theodp writes: Over at Salon, Annie Keeghan does an Upton Sinclair number on the math textbook industry. In recent years, Keeghan explains, math has become the subject du jour due to government initiatives and efforts to raise the rankings of lagging U.S. students. But with state and local budgets constrained, math textbook publishers competing for fewer available dollars are rushing their products to market before their competitors, resulting in product that in many instances is inherently, tragically flawed. Keeghan writes: 'There may be a reason you can’t figure out some of those math problems in your son or daughter’s math text and it might have nothing at all to do with you. That math homework you're trying to help your child muddle through might include problems with no possible solution. It could be that key information or steps are missing, that the problem involves a concept your child hasn’t yet been introduced to, or that the math problem is structurally unsound for a host of other reasons.' The comments on Keeghan's article are also an eye-opener — here's a sample: 'Sales and marketing budgets are astronomical because the expenses pay off more than investments in product. Sadly, most teachers are not curriculum experts and are swayed by the surface pitches. Teachers make the decisions, but are not the users (students) nor are they spending their own money. As a result, products that make their lives easier and that come with free meals and gifts are the most successful.' So, can open source or competitions build better math textbooks?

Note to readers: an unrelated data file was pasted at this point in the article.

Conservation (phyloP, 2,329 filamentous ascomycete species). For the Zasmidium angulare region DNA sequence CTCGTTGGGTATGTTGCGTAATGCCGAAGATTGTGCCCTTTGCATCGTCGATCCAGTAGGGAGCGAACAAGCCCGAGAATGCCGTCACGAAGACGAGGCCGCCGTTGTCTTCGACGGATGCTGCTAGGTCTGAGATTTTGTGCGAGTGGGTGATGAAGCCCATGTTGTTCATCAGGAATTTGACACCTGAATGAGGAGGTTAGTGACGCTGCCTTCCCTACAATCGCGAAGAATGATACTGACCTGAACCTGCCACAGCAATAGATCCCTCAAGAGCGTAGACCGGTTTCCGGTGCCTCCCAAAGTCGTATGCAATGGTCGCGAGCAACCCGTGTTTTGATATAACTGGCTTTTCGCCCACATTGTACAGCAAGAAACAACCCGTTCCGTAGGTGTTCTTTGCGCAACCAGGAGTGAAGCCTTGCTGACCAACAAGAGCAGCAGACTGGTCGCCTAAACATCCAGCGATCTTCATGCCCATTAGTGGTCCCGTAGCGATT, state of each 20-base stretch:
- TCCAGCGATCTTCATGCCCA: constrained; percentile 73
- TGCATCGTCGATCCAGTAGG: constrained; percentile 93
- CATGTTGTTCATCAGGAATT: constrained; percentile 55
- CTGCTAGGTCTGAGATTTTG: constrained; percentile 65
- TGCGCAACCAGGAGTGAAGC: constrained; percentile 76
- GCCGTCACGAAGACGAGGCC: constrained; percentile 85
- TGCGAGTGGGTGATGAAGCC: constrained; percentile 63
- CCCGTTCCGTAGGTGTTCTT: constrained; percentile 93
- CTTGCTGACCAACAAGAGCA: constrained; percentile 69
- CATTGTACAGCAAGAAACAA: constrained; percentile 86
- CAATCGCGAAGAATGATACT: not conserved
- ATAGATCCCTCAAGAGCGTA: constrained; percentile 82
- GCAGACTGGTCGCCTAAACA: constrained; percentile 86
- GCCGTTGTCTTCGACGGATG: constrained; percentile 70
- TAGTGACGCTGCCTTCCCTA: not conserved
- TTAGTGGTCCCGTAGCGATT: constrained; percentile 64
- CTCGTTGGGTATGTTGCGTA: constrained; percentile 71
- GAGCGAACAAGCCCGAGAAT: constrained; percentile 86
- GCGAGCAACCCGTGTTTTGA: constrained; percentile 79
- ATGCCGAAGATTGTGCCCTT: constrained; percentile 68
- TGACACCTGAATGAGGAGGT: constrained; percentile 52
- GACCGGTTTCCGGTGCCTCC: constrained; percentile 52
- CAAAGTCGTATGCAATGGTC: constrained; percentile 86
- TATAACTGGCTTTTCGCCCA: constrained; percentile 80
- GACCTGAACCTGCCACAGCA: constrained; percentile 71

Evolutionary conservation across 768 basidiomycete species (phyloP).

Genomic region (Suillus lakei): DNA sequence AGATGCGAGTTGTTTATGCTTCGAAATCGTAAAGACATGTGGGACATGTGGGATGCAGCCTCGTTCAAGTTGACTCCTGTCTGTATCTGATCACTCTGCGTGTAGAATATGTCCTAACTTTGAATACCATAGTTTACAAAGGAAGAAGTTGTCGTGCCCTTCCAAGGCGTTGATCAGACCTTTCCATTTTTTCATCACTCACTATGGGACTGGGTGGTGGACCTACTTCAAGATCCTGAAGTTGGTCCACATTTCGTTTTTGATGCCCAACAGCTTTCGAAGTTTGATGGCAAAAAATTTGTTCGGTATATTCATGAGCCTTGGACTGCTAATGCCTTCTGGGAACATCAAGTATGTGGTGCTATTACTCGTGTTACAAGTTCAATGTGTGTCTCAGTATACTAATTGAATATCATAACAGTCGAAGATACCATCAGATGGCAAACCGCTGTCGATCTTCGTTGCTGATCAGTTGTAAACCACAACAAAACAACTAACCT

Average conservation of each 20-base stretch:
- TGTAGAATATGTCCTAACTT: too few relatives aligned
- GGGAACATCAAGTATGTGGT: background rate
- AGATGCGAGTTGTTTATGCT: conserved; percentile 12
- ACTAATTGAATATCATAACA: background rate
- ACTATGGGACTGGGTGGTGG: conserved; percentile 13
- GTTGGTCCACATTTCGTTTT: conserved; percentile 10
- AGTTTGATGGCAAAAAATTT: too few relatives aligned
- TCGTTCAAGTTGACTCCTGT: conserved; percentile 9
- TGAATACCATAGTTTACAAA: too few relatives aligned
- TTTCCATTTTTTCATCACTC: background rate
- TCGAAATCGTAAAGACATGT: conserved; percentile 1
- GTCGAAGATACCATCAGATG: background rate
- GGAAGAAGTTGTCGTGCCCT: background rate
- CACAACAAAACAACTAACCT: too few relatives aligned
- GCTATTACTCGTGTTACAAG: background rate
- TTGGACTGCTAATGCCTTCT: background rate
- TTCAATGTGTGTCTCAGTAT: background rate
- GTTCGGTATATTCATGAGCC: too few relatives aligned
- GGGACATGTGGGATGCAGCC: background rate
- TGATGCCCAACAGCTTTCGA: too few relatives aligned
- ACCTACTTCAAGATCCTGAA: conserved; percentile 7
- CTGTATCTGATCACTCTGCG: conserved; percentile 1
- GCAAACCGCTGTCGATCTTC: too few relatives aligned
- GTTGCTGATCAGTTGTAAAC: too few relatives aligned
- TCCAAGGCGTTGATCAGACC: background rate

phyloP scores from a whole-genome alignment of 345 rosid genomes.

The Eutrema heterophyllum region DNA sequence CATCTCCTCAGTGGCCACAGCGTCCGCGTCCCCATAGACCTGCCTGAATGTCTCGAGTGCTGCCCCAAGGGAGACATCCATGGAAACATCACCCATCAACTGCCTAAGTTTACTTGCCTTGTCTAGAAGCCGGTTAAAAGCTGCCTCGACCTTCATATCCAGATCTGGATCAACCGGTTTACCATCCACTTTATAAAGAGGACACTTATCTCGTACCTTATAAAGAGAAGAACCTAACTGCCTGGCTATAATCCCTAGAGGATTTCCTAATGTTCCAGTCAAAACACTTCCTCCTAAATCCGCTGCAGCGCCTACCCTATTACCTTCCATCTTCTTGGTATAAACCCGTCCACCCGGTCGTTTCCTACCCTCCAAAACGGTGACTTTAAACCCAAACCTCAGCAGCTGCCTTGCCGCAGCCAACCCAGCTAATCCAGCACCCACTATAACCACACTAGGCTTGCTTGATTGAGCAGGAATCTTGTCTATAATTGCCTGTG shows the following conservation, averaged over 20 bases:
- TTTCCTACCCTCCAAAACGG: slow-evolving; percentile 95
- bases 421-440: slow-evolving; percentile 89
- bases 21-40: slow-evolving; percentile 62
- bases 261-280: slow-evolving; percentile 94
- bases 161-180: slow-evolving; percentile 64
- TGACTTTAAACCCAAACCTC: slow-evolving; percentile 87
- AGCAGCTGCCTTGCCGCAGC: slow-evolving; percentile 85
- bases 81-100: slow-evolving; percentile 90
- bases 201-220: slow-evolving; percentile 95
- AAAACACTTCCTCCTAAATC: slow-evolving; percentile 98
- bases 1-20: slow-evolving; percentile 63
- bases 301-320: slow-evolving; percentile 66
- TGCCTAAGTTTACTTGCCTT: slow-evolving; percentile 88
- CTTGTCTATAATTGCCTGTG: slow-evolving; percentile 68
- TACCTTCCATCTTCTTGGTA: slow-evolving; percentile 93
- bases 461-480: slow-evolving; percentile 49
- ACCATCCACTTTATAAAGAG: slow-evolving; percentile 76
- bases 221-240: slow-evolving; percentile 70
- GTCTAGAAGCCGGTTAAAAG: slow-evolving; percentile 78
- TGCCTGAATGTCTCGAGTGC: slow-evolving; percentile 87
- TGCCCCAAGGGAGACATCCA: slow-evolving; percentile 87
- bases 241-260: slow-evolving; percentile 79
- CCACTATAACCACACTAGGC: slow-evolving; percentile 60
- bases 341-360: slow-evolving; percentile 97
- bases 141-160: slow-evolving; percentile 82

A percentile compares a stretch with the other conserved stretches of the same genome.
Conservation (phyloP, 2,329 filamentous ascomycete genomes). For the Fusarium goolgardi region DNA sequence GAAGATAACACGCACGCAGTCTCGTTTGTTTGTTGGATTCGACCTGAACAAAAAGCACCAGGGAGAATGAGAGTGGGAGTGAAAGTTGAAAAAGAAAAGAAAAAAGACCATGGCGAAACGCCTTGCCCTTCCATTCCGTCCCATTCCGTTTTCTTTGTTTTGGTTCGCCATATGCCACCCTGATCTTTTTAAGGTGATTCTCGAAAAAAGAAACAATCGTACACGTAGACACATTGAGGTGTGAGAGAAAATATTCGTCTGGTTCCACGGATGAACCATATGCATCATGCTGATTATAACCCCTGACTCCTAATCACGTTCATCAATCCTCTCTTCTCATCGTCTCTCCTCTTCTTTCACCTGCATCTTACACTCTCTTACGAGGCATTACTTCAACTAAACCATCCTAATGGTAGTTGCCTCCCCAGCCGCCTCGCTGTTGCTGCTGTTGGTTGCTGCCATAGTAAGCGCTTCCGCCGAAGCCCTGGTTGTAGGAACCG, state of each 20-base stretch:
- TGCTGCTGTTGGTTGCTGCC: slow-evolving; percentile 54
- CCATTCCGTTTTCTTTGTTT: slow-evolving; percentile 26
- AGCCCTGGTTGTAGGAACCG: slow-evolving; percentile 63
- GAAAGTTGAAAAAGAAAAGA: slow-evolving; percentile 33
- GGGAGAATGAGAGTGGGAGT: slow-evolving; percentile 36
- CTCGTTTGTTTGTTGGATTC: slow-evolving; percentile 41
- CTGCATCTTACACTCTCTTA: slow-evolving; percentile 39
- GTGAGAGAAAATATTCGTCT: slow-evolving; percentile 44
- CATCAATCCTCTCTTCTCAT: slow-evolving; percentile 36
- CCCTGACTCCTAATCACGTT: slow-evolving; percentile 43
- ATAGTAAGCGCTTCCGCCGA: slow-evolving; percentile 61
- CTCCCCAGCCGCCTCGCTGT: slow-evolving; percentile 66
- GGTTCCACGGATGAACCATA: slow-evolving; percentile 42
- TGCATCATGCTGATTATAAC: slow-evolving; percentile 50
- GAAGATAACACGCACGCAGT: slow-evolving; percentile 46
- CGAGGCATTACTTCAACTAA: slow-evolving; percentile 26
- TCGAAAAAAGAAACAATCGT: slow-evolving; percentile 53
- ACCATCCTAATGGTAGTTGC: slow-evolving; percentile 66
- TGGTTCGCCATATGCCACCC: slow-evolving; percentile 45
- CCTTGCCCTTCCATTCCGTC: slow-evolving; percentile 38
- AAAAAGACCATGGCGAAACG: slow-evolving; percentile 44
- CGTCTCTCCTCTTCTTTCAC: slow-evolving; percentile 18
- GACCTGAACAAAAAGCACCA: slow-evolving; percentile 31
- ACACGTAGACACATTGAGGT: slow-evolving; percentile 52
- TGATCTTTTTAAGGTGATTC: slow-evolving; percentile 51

I judge a religion as being good or bad based on whether its adherents
become better people as a result of practicing it.
- Joe Mullally, computer salesman